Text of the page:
Folklore of Norfolk Island

Norfolk Island is an external territory of Australia in the Pacific Ocean. It was settled in 1788 as with New South Wales and despite its small population and size it has developed its own traditions and legends, some slightly different from the mainland. The island was un-populated when settled, though evidence does suggest that it was home to a population of East Polynesians centuries earlier.[1]

Map of Norfolk Island's Size and Surrounds


Mutiny on the Bounty
  • HMS Sirius – Sometimes regarded as "Australia's famous shipwreck" Sirius was the flagship of the First Fleet and was wrecked upon the reef of Slaughter Bay.
  • Mutiny on the Bounty – The mutiny of HMS Bounty. Many islanders can trace their ancestry to mutineers from the ship. Bounty Day is celebrated on the island because of these events.
  • Norfolk Island convict mutinies – With Norfolk Island being a remote penal settlement, many of the convicts were treated poorly and led insurrections against the British, none more famous than the Cooking pot uprising.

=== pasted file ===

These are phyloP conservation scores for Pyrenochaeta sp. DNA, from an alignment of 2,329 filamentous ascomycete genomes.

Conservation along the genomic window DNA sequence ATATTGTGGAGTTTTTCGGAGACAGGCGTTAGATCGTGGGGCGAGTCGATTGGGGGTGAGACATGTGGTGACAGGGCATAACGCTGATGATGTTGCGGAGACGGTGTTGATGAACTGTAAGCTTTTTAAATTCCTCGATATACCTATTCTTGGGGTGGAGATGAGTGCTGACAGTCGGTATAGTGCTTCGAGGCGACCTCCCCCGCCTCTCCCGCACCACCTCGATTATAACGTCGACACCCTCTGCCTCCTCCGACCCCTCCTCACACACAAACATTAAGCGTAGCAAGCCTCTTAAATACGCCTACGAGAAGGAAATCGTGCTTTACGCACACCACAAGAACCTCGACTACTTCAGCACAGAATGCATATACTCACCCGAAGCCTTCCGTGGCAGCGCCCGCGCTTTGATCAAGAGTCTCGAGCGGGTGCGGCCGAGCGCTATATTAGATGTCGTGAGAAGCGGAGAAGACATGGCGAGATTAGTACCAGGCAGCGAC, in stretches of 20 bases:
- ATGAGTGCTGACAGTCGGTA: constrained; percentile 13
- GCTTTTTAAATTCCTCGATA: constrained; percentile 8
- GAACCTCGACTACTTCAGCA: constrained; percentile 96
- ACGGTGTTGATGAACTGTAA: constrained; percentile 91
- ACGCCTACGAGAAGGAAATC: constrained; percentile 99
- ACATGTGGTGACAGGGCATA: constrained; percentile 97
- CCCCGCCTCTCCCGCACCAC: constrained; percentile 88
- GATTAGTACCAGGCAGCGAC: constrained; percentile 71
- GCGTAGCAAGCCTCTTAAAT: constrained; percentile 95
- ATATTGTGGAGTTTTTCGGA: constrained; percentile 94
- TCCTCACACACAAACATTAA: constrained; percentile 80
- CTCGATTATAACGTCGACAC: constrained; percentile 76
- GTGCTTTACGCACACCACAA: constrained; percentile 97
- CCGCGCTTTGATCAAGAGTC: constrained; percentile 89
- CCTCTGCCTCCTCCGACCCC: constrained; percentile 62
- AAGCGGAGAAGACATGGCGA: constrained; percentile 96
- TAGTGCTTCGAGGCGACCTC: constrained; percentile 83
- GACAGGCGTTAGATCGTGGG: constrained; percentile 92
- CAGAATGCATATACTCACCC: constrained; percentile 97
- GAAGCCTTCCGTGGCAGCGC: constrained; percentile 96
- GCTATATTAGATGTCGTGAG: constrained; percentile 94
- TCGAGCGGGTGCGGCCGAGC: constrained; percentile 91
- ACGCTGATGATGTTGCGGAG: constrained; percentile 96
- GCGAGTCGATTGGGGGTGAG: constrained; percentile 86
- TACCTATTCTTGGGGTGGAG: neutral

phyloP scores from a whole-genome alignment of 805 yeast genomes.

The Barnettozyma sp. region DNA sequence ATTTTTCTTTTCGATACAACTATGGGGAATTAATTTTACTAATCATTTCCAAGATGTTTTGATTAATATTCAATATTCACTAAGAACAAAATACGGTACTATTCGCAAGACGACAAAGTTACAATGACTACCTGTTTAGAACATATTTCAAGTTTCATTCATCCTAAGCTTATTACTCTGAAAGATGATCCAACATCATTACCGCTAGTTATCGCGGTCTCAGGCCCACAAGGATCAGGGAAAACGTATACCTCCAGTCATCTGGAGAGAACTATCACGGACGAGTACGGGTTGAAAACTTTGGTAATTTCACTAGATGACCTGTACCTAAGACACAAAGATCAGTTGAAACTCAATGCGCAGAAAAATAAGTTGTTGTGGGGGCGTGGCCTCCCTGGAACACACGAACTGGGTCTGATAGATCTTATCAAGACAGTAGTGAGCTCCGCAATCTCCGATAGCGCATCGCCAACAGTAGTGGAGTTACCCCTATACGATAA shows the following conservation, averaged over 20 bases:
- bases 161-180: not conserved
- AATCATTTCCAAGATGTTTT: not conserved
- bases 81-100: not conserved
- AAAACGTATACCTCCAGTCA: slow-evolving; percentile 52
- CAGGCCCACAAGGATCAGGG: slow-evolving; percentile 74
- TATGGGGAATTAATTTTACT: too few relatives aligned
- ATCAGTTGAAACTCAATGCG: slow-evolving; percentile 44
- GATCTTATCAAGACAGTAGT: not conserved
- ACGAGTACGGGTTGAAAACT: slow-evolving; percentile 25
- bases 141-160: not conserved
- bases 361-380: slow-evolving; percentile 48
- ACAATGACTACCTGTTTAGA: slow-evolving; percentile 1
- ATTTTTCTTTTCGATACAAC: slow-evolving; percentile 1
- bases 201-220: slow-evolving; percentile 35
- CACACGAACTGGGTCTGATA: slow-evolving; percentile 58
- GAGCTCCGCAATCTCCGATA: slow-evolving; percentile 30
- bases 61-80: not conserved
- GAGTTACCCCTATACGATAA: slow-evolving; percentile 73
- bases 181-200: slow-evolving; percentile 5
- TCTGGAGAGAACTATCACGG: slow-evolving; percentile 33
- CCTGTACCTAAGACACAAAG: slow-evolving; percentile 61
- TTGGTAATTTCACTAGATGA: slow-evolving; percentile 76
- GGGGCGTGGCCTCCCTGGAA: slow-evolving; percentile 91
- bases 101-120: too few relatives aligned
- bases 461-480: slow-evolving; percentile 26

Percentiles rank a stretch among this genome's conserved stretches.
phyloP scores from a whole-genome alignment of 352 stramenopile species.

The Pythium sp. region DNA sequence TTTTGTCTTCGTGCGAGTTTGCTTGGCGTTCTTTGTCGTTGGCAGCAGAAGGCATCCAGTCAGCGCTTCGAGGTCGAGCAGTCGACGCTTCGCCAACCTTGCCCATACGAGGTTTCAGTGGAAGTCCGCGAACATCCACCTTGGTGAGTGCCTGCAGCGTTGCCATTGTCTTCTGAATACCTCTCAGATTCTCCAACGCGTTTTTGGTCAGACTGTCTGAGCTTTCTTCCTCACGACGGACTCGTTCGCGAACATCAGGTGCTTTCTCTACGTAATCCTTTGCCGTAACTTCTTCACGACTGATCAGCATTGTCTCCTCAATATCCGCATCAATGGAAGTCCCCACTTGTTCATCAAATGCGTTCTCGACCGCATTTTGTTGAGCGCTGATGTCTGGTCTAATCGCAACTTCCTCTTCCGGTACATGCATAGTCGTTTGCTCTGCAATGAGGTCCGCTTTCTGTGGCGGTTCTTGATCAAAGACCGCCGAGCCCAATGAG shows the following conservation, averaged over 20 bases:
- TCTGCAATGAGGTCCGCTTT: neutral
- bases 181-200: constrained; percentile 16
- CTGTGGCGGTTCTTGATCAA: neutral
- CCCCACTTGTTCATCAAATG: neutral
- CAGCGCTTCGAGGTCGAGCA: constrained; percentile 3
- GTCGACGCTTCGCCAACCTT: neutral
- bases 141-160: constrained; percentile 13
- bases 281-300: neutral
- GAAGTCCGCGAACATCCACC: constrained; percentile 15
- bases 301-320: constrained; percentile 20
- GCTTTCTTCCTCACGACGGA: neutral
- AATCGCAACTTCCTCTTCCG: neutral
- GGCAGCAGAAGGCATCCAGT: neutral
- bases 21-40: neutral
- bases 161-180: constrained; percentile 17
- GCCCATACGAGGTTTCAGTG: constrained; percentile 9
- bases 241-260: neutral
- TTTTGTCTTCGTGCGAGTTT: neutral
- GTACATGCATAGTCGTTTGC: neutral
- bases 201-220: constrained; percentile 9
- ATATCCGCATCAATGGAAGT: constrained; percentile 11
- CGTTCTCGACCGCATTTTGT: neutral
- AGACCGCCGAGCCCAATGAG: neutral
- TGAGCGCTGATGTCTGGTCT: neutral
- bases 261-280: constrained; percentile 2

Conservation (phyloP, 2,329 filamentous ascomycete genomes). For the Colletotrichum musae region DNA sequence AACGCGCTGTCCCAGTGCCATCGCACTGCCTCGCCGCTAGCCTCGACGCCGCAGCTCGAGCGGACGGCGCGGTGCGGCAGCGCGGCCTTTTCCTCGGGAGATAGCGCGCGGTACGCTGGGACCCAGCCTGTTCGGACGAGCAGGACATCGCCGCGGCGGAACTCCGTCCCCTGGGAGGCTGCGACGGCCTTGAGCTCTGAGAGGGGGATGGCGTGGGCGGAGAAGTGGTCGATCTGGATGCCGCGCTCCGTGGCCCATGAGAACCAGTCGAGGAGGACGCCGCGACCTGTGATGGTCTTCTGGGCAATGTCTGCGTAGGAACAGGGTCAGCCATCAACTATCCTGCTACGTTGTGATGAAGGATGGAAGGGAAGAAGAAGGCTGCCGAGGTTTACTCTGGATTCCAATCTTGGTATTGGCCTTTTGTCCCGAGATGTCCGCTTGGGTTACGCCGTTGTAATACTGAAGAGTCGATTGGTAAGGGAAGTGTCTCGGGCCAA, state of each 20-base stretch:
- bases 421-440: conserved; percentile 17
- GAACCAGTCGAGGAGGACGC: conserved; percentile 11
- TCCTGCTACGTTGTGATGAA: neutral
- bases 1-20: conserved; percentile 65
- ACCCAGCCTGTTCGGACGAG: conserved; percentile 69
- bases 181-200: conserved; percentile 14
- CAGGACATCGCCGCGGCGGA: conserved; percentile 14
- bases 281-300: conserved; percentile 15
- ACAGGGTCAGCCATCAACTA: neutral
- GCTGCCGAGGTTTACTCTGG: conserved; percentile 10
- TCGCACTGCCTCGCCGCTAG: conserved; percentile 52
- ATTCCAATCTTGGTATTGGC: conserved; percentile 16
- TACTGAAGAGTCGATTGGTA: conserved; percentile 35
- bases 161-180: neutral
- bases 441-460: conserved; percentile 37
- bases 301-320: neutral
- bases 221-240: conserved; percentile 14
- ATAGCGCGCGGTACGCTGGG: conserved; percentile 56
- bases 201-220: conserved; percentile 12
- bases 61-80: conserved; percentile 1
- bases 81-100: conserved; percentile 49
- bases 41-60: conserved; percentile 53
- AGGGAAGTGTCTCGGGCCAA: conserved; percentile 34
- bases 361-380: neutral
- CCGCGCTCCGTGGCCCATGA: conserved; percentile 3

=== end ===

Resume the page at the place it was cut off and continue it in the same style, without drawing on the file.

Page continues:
• Bounty Day – (See above) An annual holiday celebrated only in Norfolk Island and Pitcairn Islands, that remembers HMS Bounty.
  • Foundation Day – The day that marks first settlement in 1788, in which a reenactment is held.
  • Thanksgiving – The island is one of the few locations outside of North America and the only place in Australia to celebrate Thanksgiving. The tradition was brought there by American whalers in the mid-1890s.[2]


Norfolk Island flag
  • Canadian website The Paranormal[3] lists Norfolk as No.4 in the world's most haunted islands.[4]
  • Norfolk Island pine – The native tree of the island, the symbolism of which is recognised on the Island's Flag.

See alsoEdit


  1. ^ Anderson, Atholl; White, Peter (2001). "Prehistoric Settlement on Norfolk Island and its Oceanic Context" (PDF). Records of the Australian Museum. 27 (Supplement 27): 135–141. doi:10.3853/j.0812-7387.27.2001.1348. Retrieved 28 April 2015.
  2. ^
  3. ^ "".
  4. ^ "What makes Norfolk one of the world's most haunted spots". 14 October 2017.